Scientists have found a way to control different plant processes using nothing but coloured light in a finding which could help boost crop yields.
The development reveals how coloured light can be used to control biological processes in plants by switching different genes on and off.
University of East Anglia scientists said it could lead to advances in how plants grow, flower and adapt to their environment, ultimately allowing increases in crop yields.
Dr Ben Miller, from UEA’s School of Biological Sciences, said: “Our team have been working on optogenetics – using light to precisely control biological processes – in plants.
“Using optogenetics in plants hadn’t been possible before because plants naturally respond to light as they grow. Any genetic switches controlled by light would therefore be constantly active."
But the researchers developed a special system which overcame this problem and allowed them to to control different cellular processes in plants using light.
“We can now use a red light to cause gene expression at a precise moment, while an ambient white light can be used as an ‘off switch’ to reverse the process. This can be repeated any number of times," Dr Miller said.
“We can use this system to manipulate physiological responses in plants, for example their immune response, and perhaps their development, growth, hormone signalling and stress responses.”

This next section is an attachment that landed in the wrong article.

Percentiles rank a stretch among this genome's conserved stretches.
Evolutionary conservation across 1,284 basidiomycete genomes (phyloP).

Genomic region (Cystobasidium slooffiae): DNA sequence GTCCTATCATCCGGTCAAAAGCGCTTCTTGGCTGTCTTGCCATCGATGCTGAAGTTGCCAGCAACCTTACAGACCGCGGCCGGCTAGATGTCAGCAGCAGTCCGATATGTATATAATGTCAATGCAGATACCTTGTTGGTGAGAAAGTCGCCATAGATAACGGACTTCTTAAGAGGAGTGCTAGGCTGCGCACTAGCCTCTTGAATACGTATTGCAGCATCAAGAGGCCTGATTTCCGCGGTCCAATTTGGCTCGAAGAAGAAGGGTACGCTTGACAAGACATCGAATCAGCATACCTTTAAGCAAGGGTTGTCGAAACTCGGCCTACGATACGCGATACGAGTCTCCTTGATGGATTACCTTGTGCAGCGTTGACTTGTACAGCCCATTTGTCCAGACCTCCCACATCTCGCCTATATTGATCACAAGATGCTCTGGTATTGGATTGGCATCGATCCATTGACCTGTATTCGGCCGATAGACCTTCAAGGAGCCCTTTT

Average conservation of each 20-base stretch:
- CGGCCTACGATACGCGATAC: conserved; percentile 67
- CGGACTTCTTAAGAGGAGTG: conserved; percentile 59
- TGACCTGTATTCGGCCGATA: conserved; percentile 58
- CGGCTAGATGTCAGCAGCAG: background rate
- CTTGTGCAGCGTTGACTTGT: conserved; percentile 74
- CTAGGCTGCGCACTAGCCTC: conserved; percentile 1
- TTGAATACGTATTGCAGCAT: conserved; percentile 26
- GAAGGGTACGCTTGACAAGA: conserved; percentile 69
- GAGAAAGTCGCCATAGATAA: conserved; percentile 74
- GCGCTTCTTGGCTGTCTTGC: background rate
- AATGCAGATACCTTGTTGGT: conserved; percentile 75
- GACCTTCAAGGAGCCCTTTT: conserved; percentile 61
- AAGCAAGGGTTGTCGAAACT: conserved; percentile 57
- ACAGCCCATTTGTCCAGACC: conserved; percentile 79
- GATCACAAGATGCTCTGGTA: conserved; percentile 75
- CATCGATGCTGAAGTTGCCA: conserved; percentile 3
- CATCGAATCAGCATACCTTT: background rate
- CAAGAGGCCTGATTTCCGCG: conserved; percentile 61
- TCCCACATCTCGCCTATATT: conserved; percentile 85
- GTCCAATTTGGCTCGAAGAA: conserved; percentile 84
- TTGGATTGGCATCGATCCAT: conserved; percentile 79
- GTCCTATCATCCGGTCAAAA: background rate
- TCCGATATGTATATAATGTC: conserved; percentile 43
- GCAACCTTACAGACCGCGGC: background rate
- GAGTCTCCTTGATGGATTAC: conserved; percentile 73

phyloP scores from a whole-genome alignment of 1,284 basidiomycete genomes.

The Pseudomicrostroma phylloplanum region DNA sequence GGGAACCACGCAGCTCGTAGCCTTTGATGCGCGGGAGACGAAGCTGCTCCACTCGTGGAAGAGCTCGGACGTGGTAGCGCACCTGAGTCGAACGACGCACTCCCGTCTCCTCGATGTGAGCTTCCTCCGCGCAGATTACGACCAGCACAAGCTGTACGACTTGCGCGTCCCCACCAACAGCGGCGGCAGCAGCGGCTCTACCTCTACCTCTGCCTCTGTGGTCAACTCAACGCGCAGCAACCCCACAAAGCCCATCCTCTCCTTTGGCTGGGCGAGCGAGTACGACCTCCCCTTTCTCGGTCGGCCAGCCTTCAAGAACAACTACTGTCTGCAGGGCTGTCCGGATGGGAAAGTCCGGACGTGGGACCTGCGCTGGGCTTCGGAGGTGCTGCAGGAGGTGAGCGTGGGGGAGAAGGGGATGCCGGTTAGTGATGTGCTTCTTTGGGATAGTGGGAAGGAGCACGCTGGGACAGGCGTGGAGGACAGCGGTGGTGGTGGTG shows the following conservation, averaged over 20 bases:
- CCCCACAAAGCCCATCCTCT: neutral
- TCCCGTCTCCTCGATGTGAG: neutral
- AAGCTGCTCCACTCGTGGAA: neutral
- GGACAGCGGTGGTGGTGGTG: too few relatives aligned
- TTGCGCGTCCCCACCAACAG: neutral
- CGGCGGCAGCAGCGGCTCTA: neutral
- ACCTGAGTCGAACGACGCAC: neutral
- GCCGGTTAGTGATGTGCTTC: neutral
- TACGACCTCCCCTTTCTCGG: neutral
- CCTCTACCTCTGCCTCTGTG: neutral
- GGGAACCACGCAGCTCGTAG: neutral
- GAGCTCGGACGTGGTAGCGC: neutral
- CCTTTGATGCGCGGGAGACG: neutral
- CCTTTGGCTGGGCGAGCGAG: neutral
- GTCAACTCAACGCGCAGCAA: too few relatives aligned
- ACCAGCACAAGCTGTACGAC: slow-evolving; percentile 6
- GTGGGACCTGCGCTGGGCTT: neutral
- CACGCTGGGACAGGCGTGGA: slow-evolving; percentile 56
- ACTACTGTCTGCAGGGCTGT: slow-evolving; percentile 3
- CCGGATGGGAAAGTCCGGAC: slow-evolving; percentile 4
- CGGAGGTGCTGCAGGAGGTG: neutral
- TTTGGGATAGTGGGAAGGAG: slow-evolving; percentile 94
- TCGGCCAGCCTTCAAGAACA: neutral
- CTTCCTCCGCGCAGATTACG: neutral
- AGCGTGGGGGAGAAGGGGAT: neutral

The new tool called PULSE (Plant Usable Light-Switch Elements) is suitable for plants growing under normal day and night cycles.
Dr Miller said in the future, this research could mean that scientists may be able to modulate how plants grow and respond and adapt to their environment, with light cues.
“For example, we have shown that plant immune responses can be switched on and off using our light-controlled system," he added.
"If this system was used in crops, we could potentially improve plant defences to pathogens and have an impact by improving yields.
“Using light to control biological processes is far less invasive and more reversible than using chemicals or drugs, so this new system in plants is a really exciting new tool for us to answer fundamental questions in plant biology.”
The study was published in the journal Nature Methods on Monday 29 June.